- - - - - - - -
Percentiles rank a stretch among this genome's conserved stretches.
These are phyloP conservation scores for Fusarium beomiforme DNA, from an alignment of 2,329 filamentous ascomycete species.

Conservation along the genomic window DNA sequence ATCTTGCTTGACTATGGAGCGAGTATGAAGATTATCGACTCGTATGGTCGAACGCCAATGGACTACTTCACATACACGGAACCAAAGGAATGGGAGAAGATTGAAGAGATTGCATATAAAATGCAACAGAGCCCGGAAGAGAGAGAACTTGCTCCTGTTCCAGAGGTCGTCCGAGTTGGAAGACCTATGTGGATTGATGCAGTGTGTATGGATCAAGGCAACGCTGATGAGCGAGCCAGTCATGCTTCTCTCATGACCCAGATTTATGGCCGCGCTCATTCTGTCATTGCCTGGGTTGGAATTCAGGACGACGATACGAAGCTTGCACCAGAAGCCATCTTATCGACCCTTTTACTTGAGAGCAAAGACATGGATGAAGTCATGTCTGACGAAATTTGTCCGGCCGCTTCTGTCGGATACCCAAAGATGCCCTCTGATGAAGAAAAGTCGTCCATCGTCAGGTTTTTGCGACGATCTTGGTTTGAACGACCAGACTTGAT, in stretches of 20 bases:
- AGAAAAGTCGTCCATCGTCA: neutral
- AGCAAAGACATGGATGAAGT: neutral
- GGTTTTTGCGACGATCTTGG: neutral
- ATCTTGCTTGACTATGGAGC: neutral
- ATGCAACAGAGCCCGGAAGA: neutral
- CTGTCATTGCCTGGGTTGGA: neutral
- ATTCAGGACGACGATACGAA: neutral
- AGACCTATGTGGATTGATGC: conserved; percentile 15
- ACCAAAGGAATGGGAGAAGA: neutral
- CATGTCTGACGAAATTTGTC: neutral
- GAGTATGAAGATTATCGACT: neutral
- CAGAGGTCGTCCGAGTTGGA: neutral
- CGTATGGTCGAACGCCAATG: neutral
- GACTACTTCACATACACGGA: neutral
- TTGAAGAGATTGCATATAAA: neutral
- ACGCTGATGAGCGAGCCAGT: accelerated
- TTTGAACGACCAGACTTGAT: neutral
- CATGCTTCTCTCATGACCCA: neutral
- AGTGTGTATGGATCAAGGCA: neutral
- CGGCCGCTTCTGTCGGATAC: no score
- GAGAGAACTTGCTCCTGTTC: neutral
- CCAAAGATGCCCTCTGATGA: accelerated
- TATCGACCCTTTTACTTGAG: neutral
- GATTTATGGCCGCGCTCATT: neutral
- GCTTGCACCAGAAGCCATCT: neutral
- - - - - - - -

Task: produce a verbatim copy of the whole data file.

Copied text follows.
Percentiles rank a stretch among this genome's conserved stretches.
These are phyloP conservation scores for Fusarium beomiforme DNA, from an alignment of 2,329 filamentous ascomycete species.

Conservation along the genomic window DNA sequence ATCTTGCTTGACTATGGAGCGAGTATGAAGATTATCGACTCGTATGGTCGAACGCCAATGGACTACTTCACATACACGGAACCAAAGGAATGGGAGAAGATTGAAGAGATTGCATATAAAATGCAACAGAGCCCGGAAGAGAGAGAACTTGCTCCTGTTCCAGAGGTCGTCCGAGTTGGAAGACCTATGTGGATTGATGCAGTGTGTATGGATCAAGGCAACGCTGATGAGCGAGCCAGTCATGCTTCTCTCATGACCCAGATTTATGGCCGCGCTCATTCTGTCATTGCCTGGGTTGGAATTCAGGACGACGATACGAAGCTTGCACCAGAAGCCATCTTATCGACCCTTTTACTTGAGAGCAAAGACATGGATGAAGTCATGTCTGACGAAATTTGTCCGGCCGCTTCTGTCGGATACCCAAAGATGCCCTCTGATGAAGAAAAGTCGTCCATCGTCAGGTTTTTGCGACGATCTTGGTTTGAACGACCAGACTTGAT, in stretches of 20 bases:
- AGAAAAGTCGTCCATCGTCA: neutral
- AGCAAAGACATGGATGAAGT: neutral
- GGTTTTTGCGACGATCTTGG: neutral
- ATCTTGCTTGACTATGGAGC: neutral
- ATGCAACAGAGCCCGGAAGA: neutral
- CTGTCATTGCCTGGGTTGGA: neutral
- ATTCAGGACGACGATACGAA: neutral
- AGACCTATGTGGATTGATGC: conserved; percentile 15
- ACCAAAGGAATGGGAGAAGA: neutral
- CATGTCTGACGAAATTTGTC: neutral
- GAGTATGAAGATTATCGACT: neutral
- CAGAGGTCGTCCGAGTTGGA: neutral
- CGTATGGTCGAACGCCAATG: neutral
- GACTACTTCACATACACGGA: neutral
- TTGAAGAGATTGCATATAAA: neutral
- ACGCTGATGAGCGAGCCAGT: accelerated
- TTTGAACGACCAGACTTGAT: neutral
- CATGCTTCTCTCATGACCCA: neutral
- AGTGTGTATGGATCAAGGCA: neutral
- CGGCCGCTTCTGTCGGATAC: no score
- GAGAGAACTTGCTCCTGTTC: neutral
- CCAAAGATGCCCTCTGATGA: accelerated
- TATCGACCCTTTTACTTGAG: neutral
- GATTTATGGCCGCGCTCATT: neutral
- GCTTGCACCAGAAGCCATCT: neutral